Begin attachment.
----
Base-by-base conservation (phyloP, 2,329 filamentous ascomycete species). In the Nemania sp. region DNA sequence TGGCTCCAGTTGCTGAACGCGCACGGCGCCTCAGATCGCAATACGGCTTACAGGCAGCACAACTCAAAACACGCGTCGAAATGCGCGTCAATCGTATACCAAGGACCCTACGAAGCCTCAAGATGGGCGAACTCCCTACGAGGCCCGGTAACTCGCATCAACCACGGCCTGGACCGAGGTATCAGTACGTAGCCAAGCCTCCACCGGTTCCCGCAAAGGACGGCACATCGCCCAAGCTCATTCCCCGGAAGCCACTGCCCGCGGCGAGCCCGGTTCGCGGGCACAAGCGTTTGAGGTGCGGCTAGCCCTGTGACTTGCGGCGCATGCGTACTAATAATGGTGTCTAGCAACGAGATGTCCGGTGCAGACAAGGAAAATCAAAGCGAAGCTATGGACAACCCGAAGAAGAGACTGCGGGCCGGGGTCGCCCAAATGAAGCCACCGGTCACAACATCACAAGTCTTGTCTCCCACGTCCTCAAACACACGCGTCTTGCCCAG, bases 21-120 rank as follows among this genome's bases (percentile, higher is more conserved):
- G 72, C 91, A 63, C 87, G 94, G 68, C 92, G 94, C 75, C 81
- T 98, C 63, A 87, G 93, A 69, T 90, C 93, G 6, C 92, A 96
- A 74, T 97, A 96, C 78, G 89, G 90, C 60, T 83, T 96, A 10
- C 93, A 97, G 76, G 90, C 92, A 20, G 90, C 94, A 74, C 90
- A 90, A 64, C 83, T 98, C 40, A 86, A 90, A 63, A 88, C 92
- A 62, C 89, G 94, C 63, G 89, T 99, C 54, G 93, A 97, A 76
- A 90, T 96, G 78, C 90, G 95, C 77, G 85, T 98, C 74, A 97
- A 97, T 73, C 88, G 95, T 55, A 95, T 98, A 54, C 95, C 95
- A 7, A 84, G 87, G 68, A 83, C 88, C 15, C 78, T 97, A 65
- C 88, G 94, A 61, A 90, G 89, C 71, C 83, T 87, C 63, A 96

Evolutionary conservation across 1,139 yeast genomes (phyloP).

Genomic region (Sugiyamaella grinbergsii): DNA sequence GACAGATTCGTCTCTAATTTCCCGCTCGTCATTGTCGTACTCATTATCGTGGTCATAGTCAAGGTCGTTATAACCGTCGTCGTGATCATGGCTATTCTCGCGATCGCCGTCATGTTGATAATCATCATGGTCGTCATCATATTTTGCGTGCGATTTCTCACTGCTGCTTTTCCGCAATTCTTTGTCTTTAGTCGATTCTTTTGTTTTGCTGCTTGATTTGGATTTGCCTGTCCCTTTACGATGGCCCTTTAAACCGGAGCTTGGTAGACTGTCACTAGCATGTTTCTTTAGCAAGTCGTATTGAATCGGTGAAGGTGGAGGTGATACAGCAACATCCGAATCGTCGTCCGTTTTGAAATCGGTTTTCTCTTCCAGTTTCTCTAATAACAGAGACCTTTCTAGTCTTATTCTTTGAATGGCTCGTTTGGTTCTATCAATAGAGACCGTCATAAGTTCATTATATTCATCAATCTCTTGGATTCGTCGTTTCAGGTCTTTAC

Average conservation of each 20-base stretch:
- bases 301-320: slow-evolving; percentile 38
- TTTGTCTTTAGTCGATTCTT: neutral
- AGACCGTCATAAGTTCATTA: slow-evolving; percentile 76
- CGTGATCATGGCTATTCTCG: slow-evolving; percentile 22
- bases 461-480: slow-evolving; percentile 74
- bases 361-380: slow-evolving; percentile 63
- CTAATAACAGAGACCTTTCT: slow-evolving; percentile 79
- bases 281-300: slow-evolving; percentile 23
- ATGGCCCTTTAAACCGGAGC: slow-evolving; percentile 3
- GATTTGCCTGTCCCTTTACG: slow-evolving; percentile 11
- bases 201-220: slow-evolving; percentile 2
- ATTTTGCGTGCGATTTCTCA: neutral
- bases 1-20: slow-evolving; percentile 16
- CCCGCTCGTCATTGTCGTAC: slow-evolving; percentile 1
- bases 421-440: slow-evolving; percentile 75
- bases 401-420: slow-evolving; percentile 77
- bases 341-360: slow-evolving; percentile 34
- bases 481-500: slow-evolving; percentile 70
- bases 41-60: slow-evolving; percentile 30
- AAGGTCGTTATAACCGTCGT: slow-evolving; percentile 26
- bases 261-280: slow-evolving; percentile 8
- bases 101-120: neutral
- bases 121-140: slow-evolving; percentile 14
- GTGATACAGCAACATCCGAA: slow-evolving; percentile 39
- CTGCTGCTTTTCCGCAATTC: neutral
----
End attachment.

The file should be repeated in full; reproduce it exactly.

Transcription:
Base-by-base conservation (phyloP, 2,329 filamentous ascomycete species). In the Nemania sp. region DNA sequence TGGCTCCAGTTGCTGAACGCGCACGGCGCCTCAGATCGCAATACGGCTTACAGGCAGCACAACTCAAAACACGCGTCGAAATGCGCGTCAATCGTATACCAAGGACCCTACGAAGCCTCAAGATGGGCGAACTCCCTACGAGGCCCGGTAACTCGCATCAACCACGGCCTGGACCGAGGTATCAGTACGTAGCCAAGCCTCCACCGGTTCCCGCAAAGGACGGCACATCGCCCAAGCTCATTCCCCGGAAGCCACTGCCCGCGGCGAGCCCGGTTCGCGGGCACAAGCGTTTGAGGTGCGGCTAGCCCTGTGACTTGCGGCGCATGCGTACTAATAATGGTGTCTAGCAACGAGATGTCCGGTGCAGACAAGGAAAATCAAAGCGAAGCTATGGACAACCCGAAGAAGAGACTGCGGGCCGGGGTCGCCCAAATGAAGCCACCGGTCACAACATCACAAGTCTTGTCTCCCACGTCCTCAAACACACGCGTCTTGCCCAG, bases 21-120 rank as follows among this genome's bases (percentile, higher is more conserved):
- G 72, C 91, A 63, C 87, G 94, G 68, C 92, G 94, C 75, C 81
- T 98, C 63, A 87, G 93, A 69, T 90, C 93, G 6, C 92, A 96
- A 74, T 97, A 96, C 78, G 89, G 90, C 60, T 83, T 96, A 10
- C 93, A 97, G 76, G 90, C 92, A 20, G 90, C 94, A 74, C 90
- A 90, A 64, C 83, T 98, C 40, A 86, A 90, A 63, A 88, C 92
- A 62, C 89, G 94, C 63, G 89, T 99, C 54, G 93, A 97, A 76
- A 90, T 96, G 78, C 90, G 95, C 77, G 85, T 98, C 74, A 97
- A 97, T 73, C 88, G 95, T 55, A 95, T 98, A 54, C 95, C 95
- A 7, A 84, G 87, G 68, A 83, C 88, C 15, C 78, T 97, A 65
- C 88, G 94, A 61, A 90, G 89, C 71, C 83, T 87, C 63, A 96

Evolutionary conservation across 1,139 yeast genomes (phyloP).

Genomic region (Sugiyamaella grinbergsii): DNA sequence GACAGATTCGTCTCTAATTTCCCGCTCGTCATTGTCGTACTCATTATCGTGGTCATAGTCAAGGTCGTTATAACCGTCGTCGTGATCATGGCTATTCTCGCGATCGCCGTCATGTTGATAATCATCATGGTCGTCATCATATTTTGCGTGCGATTTCTCACTGCTGCTTTTCCGCAATTCTTTGTCTTTAGTCGATTCTTTTGTTTTGCTGCTTGATTTGGATTTGCCTGTCCCTTTACGATGGCCCTTTAAACCGGAGCTTGGTAGACTGTCACTAGCATGTTTCTTTAGCAAGTCGTATTGAATCGGTGAAGGTGGAGGTGATACAGCAACATCCGAATCGTCGTCCGTTTTGAAATCGGTTTTCTCTTCCAGTTTCTCTAATAACAGAGACCTTTCTAGTCTTATTCTTTGAATGGCTCGTTTGGTTCTATCAATAGAGACCGTCATAAGTTCATTATATTCATCAATCTCTTGGATTCGTCGTTTCAGGTCTTTAC

Average conservation of each 20-base stretch:
- bases 301-320: slow-evolving; percentile 38
- TTTGTCTTTAGTCGATTCTT: neutral
- AGACCGTCATAAGTTCATTA: slow-evolving; percentile 76
- CGTGATCATGGCTATTCTCG: slow-evolving; percentile 22
- bases 461-480: slow-evolving; percentile 74
- bases 361-380: slow-evolving; percentile 63
- CTAATAACAGAGACCTTTCT: slow-evolving; percentile 79
- bases 281-300: slow-evolving; percentile 23
- ATGGCCCTTTAAACCGGAGC: slow-evolving; percentile 3
- GATTTGCCTGTCCCTTTACG: slow-evolving; percentile 11
- bases 201-220: slow-evolving; percentile 2
- ATTTTGCGTGCGATTTCTCA: neutral
- bases 1-20: slow-evolving; percentile 16
- CCCGCTCGTCATTGTCGTAC: slow-evolving; percentile 1
- bases 421-440: slow-evolving; percentile 75
- bases 401-420: slow-evolving; percentile 77
- bases 341-360: slow-evolving; percentile 34
- bases 481-500: slow-evolving; percentile 70
- bases 41-60: slow-evolving; percentile 30
- AAGGTCGTTATAACCGTCGT: slow-evolving; percentile 26
- bases 261-280: slow-evolving; percentile 8
- bases 101-120: neutral
- bases 121-140: slow-evolving; percentile 14
- GTGATACAGCAACATCCGAA: slow-evolving; percentile 39
- CTGCTGCTTTTCCGCAATTC: neutral